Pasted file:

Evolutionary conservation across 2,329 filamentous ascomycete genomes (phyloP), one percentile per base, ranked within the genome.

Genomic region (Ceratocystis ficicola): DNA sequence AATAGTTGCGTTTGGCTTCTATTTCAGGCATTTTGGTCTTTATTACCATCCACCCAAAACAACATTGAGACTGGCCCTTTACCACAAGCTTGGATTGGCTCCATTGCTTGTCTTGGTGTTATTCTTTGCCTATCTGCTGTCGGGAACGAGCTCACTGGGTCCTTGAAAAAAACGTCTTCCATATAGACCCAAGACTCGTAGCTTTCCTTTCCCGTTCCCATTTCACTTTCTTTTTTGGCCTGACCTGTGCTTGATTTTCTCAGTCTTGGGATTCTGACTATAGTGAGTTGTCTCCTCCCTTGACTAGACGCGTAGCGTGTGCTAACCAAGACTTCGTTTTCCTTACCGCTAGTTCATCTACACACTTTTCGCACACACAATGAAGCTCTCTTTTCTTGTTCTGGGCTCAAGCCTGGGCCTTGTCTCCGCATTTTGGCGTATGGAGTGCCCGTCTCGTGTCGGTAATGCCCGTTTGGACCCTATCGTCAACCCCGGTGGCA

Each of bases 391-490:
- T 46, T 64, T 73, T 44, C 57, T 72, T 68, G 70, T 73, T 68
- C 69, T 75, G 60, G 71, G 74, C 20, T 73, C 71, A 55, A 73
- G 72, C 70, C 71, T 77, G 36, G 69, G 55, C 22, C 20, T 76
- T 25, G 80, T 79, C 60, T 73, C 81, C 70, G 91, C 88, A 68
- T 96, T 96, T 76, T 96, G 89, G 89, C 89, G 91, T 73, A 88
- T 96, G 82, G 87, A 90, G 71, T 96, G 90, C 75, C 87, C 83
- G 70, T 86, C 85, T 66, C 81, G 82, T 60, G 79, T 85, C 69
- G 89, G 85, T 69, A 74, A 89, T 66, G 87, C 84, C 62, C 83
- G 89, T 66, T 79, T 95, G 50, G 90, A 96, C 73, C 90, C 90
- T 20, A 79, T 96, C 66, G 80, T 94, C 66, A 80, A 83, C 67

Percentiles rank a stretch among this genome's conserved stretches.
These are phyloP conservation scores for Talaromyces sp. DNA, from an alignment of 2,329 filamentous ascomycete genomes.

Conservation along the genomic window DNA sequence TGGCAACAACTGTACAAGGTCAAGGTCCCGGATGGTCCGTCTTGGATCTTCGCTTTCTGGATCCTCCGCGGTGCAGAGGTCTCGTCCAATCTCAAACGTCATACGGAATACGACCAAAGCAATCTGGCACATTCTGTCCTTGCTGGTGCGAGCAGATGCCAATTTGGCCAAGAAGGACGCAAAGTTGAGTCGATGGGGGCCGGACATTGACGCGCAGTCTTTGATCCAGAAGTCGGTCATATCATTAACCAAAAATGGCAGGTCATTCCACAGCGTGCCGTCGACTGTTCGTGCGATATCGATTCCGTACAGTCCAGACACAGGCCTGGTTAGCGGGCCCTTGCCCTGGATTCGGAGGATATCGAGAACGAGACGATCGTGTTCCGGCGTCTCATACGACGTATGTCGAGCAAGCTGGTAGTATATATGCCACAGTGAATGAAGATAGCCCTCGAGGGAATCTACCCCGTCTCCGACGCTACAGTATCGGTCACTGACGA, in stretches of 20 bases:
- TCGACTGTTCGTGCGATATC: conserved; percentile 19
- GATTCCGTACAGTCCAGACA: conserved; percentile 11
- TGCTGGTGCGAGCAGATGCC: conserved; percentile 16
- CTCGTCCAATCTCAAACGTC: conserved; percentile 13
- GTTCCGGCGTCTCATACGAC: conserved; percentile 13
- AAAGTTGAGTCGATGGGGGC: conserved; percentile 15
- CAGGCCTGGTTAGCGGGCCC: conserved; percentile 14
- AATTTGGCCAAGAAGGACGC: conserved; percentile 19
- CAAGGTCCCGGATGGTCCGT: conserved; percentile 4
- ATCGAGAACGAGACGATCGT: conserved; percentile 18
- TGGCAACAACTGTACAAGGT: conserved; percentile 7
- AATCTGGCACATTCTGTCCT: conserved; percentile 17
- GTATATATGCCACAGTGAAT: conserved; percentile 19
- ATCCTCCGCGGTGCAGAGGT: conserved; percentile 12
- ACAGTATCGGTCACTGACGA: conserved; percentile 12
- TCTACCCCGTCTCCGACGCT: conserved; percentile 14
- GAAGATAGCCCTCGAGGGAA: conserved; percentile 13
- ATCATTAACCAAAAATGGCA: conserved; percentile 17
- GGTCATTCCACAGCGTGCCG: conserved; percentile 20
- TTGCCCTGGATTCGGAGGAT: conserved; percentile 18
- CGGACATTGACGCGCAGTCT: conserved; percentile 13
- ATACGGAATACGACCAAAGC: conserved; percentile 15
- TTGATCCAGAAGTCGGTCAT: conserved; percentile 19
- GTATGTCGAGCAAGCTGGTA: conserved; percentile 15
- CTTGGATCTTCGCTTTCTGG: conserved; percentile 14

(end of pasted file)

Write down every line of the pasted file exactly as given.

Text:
Evolutionary conservation across 2,329 filamentous ascomycete genomes (phyloP), one percentile per base, ranked within the genome.

Genomic region (Ceratocystis ficicola): DNA sequence AATAGTTGCGTTTGGCTTCTATTTCAGGCATTTTGGTCTTTATTACCATCCACCCAAAACAACATTGAGACTGGCCCTTTACCACAAGCTTGGATTGGCTCCATTGCTTGTCTTGGTGTTATTCTTTGCCTATCTGCTGTCGGGAACGAGCTCACTGGGTCCTTGAAAAAAACGTCTTCCATATAGACCCAAGACTCGTAGCTTTCCTTTCCCGTTCCCATTTCACTTTCTTTTTTGGCCTGACCTGTGCTTGATTTTCTCAGTCTTGGGATTCTGACTATAGTGAGTTGTCTCCTCCCTTGACTAGACGCGTAGCGTGTGCTAACCAAGACTTCGTTTTCCTTACCGCTAGTTCATCTACACACTTTTCGCACACACAATGAAGCTCTCTTTTCTTGTTCTGGGCTCAAGCCTGGGCCTTGTCTCCGCATTTTGGCGTATGGAGTGCCCGTCTCGTGTCGGTAATGCCCGTTTGGACCCTATCGTCAACCCCGGTGGCA

Each of bases 391-490:
- T 46, T 64, T 73, T 44, C 57, T 72, T 68, G 70, T 73, T 68
- C 69, T 75, G 60, G 71, G 74, C 20, T 73, C 71, A 55, A 73
- G 72, C 70, C 71, T 77, G 36, G 69, G 55, C 22, C 20, T 76
- T 25, G 80, T 79, C 60, T 73, C 81, C 70, G 91, C 88, A 68
- T 96, T 96, T 76, T 96, G 89, G 89, C 89, G 91, T 73, A 88
- T 96, G 82, G 87, A 90, G 71, T 96, G 90, C 75, C 87, C 83
- G 70, T 86, C 85, T 66, C 81, G 82, T 60, G 79, T 85, C 69
- G 89, G 85, T 69, A 74, A 89, T 66, G 87, C 84, C 62, C 83
- G 89, T 66, T 79, T 95, G 50, G 90, A 96, C 73, C 90, C 90
- T 20, A 79, T 96, C 66, G 80, T 94, C 66, A 80, A 83, C 67

Percentiles rank a stretch among this genome's conserved stretches.
These are phyloP conservation scores for Talaromyces sp. DNA, from an alignment of 2,329 filamentous ascomycete genomes.

Conservation along the genomic window DNA sequence TGGCAACAACTGTACAAGGTCAAGGTCCCGGATGGTCCGTCTTGGATCTTCGCTTTCTGGATCCTCCGCGGTGCAGAGGTCTCGTCCAATCTCAAACGTCATACGGAATACGACCAAAGCAATCTGGCACATTCTGTCCTTGCTGGTGCGAGCAGATGCCAATTTGGCCAAGAAGGACGCAAAGTTGAGTCGATGGGGGCCGGACATTGACGCGCAGTCTTTGATCCAGAAGTCGGTCATATCATTAACCAAAAATGGCAGGTCATTCCACAGCGTGCCGTCGACTGTTCGTGCGATATCGATTCCGTACAGTCCAGACACAGGCCTGGTTAGCGGGCCCTTGCCCTGGATTCGGAGGATATCGAGAACGAGACGATCGTGTTCCGGCGTCTCATACGACGTATGTCGAGCAAGCTGGTAGTATATATGCCACAGTGAATGAAGATAGCCCTCGAGGGAATCTACCCCGTCTCCGACGCTACAGTATCGGTCACTGACGA, in stretches of 20 bases:
- TCGACTGTTCGTGCGATATC: conserved; percentile 19
- GATTCCGTACAGTCCAGACA: conserved; percentile 11
- TGCTGGTGCGAGCAGATGCC: conserved; percentile 16
- CTCGTCCAATCTCAAACGTC: conserved; percentile 13
- GTTCCGGCGTCTCATACGAC: conserved; percentile 13
- AAAGTTGAGTCGATGGGGGC: conserved; percentile 15
- CAGGCCTGGTTAGCGGGCCC: conserved; percentile 14
- AATTTGGCCAAGAAGGACGC: conserved; percentile 19
- CAAGGTCCCGGATGGTCCGT: conserved; percentile 4
- ATCGAGAACGAGACGATCGT: conserved; percentile 18
- TGGCAACAACTGTACAAGGT: conserved; percentile 7
- AATCTGGCACATTCTGTCCT: conserved; percentile 17
- GTATATATGCCACAGTGAAT: conserved; percentile 19
- ATCCTCCGCGGTGCAGAGGT: conserved; percentile 12
- ACAGTATCGGTCACTGACGA: conserved; percentile 12
- TCTACCCCGTCTCCGACGCT: conserved; percentile 14
- GAAGATAGCCCTCGAGGGAA: conserved; percentile 13
- ATCATTAACCAAAAATGGCA: conserved; percentile 17
- GGTCATTCCACAGCGTGCCG: conserved; percentile 20
- TTGCCCTGGATTCGGAGGAT: conserved; percentile 18
- CGGACATTGACGCGCAGTCT: conserved; percentile 13
- ATACGGAATACGACCAAAGC: conserved; percentile 15
- TTGATCCAGAAGTCGGTCAT: conserved; percentile 19
- GTATGTCGAGCAAGCTGGTA: conserved; percentile 15
- CTTGGATCTTCGCTTTCTGG: conserved; percentile 14